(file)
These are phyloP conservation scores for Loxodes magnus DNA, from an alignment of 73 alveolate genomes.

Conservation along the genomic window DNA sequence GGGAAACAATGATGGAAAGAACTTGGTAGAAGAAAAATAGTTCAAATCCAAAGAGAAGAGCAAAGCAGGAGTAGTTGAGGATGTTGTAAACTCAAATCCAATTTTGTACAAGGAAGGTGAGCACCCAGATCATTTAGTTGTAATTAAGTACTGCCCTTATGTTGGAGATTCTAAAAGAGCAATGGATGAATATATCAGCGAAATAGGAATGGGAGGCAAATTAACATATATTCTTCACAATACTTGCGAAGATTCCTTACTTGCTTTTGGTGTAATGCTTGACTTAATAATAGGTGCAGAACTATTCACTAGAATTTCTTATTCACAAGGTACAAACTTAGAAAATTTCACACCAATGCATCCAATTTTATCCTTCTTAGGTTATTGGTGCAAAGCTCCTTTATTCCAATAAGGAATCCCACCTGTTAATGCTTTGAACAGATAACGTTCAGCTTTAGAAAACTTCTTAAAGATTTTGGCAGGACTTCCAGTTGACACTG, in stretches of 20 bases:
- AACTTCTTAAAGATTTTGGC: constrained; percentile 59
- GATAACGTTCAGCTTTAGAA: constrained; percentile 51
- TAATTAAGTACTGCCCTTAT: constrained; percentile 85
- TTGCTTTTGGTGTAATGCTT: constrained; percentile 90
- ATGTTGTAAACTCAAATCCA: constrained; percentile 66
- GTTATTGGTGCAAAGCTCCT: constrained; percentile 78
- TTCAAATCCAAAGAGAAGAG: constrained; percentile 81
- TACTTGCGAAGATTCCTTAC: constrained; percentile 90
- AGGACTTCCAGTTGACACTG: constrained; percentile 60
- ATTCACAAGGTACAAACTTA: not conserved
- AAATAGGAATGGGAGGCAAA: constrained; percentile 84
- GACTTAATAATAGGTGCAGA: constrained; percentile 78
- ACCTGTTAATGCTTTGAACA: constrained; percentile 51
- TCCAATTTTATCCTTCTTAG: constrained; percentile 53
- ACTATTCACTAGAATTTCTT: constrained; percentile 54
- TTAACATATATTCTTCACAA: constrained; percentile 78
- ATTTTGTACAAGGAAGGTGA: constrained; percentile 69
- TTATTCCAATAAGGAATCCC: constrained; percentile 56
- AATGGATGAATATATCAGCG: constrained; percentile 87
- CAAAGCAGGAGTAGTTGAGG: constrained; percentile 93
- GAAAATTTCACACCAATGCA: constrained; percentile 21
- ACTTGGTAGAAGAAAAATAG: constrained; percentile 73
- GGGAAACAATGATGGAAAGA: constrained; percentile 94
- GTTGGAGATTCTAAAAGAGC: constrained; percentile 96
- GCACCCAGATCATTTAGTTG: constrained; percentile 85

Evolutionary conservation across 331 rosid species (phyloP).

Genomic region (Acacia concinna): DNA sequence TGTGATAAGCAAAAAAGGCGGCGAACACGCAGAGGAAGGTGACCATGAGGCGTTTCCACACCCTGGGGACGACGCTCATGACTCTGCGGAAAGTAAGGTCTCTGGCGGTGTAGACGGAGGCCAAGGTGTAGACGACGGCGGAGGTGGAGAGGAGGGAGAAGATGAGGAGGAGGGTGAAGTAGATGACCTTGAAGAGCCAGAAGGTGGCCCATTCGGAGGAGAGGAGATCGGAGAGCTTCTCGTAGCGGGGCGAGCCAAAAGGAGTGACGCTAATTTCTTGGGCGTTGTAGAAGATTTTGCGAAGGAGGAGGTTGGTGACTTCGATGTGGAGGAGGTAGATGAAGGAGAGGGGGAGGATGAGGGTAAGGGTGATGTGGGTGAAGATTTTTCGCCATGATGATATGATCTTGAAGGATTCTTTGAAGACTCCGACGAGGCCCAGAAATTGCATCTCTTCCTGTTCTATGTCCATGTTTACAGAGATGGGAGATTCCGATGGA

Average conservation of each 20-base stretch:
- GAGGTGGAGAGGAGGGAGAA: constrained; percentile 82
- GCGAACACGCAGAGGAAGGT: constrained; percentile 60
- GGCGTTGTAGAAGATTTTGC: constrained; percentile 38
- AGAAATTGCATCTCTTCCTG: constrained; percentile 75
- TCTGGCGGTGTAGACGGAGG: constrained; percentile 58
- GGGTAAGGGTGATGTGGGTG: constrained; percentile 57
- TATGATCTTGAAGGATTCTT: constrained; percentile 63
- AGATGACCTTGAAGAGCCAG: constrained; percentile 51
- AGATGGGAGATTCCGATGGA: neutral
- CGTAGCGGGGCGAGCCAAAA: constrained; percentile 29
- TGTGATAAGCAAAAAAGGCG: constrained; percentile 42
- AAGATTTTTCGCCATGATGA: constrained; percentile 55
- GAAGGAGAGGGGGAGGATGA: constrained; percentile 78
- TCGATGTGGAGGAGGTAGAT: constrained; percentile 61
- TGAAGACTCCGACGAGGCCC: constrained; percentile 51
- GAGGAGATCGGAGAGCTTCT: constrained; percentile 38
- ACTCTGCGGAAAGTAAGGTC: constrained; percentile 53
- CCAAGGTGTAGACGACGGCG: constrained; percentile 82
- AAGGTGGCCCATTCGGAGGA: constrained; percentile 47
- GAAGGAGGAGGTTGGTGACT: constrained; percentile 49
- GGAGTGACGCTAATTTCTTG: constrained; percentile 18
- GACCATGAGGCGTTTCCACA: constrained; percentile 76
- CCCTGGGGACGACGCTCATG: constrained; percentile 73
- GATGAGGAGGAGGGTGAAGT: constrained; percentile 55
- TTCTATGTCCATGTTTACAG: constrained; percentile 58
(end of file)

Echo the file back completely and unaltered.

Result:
These are phyloP conservation scores for Loxodes magnus DNA, from an alignment of 73 alveolate genomes.

Conservation along the genomic window DNA sequence GGGAAACAATGATGGAAAGAACTTGGTAGAAGAAAAATAGTTCAAATCCAAAGAGAAGAGCAAAGCAGGAGTAGTTGAGGATGTTGTAAACTCAAATCCAATTTTGTACAAGGAAGGTGAGCACCCAGATCATTTAGTTGTAATTAAGTACTGCCCTTATGTTGGAGATTCTAAAAGAGCAATGGATGAATATATCAGCGAAATAGGAATGGGAGGCAAATTAACATATATTCTTCACAATACTTGCGAAGATTCCTTACTTGCTTTTGGTGTAATGCTTGACTTAATAATAGGTGCAGAACTATTCACTAGAATTTCTTATTCACAAGGTACAAACTTAGAAAATTTCACACCAATGCATCCAATTTTATCCTTCTTAGGTTATTGGTGCAAAGCTCCTTTATTCCAATAAGGAATCCCACCTGTTAATGCTTTGAACAGATAACGTTCAGCTTTAGAAAACTTCTTAAAGATTTTGGCAGGACTTCCAGTTGACACTG, in stretches of 20 bases:
- AACTTCTTAAAGATTTTGGC: constrained; percentile 59
- GATAACGTTCAGCTTTAGAA: constrained; percentile 51
- TAATTAAGTACTGCCCTTAT: constrained; percentile 85
- TTGCTTTTGGTGTAATGCTT: constrained; percentile 90
- ATGTTGTAAACTCAAATCCA: constrained; percentile 66
- GTTATTGGTGCAAAGCTCCT: constrained; percentile 78
- TTCAAATCCAAAGAGAAGAG: constrained; percentile 81
- TACTTGCGAAGATTCCTTAC: constrained; percentile 90
- AGGACTTCCAGTTGACACTG: constrained; percentile 60
- ATTCACAAGGTACAAACTTA: not conserved
- AAATAGGAATGGGAGGCAAA: constrained; percentile 84
- GACTTAATAATAGGTGCAGA: constrained; percentile 78
- ACCTGTTAATGCTTTGAACA: constrained; percentile 51
- TCCAATTTTATCCTTCTTAG: constrained; percentile 53
- ACTATTCACTAGAATTTCTT: constrained; percentile 54
- TTAACATATATTCTTCACAA: constrained; percentile 78
- ATTTTGTACAAGGAAGGTGA: constrained; percentile 69
- TTATTCCAATAAGGAATCCC: constrained; percentile 56
- AATGGATGAATATATCAGCG: constrained; percentile 87
- CAAAGCAGGAGTAGTTGAGG: constrained; percentile 93
- GAAAATTTCACACCAATGCA: constrained; percentile 21
- ACTTGGTAGAAGAAAAATAG: constrained; percentile 73
- GGGAAACAATGATGGAAAGA: constrained; percentile 94
- GTTGGAGATTCTAAAAGAGC: constrained; percentile 96
- GCACCCAGATCATTTAGTTG: constrained; percentile 85

Evolutionary conservation across 331 rosid species (phyloP).

Genomic region (Acacia concinna): DNA sequence TGTGATAAGCAAAAAAGGCGGCGAACACGCAGAGGAAGGTGACCATGAGGCGTTTCCACACCCTGGGGACGACGCTCATGACTCTGCGGAAAGTAAGGTCTCTGGCGGTGTAGACGGAGGCCAAGGTGTAGACGACGGCGGAGGTGGAGAGGAGGGAGAAGATGAGGAGGAGGGTGAAGTAGATGACCTTGAAGAGCCAGAAGGTGGCCCATTCGGAGGAGAGGAGATCGGAGAGCTTCTCGTAGCGGGGCGAGCCAAAAGGAGTGACGCTAATTTCTTGGGCGTTGTAGAAGATTTTGCGAAGGAGGAGGTTGGTGACTTCGATGTGGAGGAGGTAGATGAAGGAGAGGGGGAGGATGAGGGTAAGGGTGATGTGGGTGAAGATTTTTCGCCATGATGATATGATCTTGAAGGATTCTTTGAAGACTCCGACGAGGCCCAGAAATTGCATCTCTTCCTGTTCTATGTCCATGTTTACAGAGATGGGAGATTCCGATGGA

Average conservation of each 20-base stretch:
- GAGGTGGAGAGGAGGGAGAA: constrained; percentile 82
- GCGAACACGCAGAGGAAGGT: constrained; percentile 60
- GGCGTTGTAGAAGATTTTGC: constrained; percentile 38
- AGAAATTGCATCTCTTCCTG: constrained; percentile 75
- TCTGGCGGTGTAGACGGAGG: constrained; percentile 58
- GGGTAAGGGTGATGTGGGTG: constrained; percentile 57
- TATGATCTTGAAGGATTCTT: constrained; percentile 63
- AGATGACCTTGAAGAGCCAG: constrained; percentile 51
- AGATGGGAGATTCCGATGGA: neutral
- CGTAGCGGGGCGAGCCAAAA: constrained; percentile 29
- TGTGATAAGCAAAAAAGGCG: constrained; percentile 42
- AAGATTTTTCGCCATGATGA: constrained; percentile 55
- GAAGGAGAGGGGGAGGATGA: constrained; percentile 78
- TCGATGTGGAGGAGGTAGAT: constrained; percentile 61
- TGAAGACTCCGACGAGGCCC: constrained; percentile 51
- GAGGAGATCGGAGAGCTTCT: constrained; percentile 38
- ACTCTGCGGAAAGTAAGGTC: constrained; percentile 53
- CCAAGGTGTAGACGACGGCG: constrained; percentile 82
- AAGGTGGCCCATTCGGAGGA: constrained; percentile 47
- GAAGGAGGAGGTTGGTGACT: constrained; percentile 49
- GGAGTGACGCTAATTTCTTG: constrained; percentile 18
- GACCATGAGGCGTTTCCACA: constrained; percentile 76
- CCCTGGGGACGACGCTCATG: constrained; percentile 73
- GATGAGGAGGAGGGTGAAGT: constrained; percentile 55
- TTCTATGTCCATGTTTACAG: constrained; percentile 58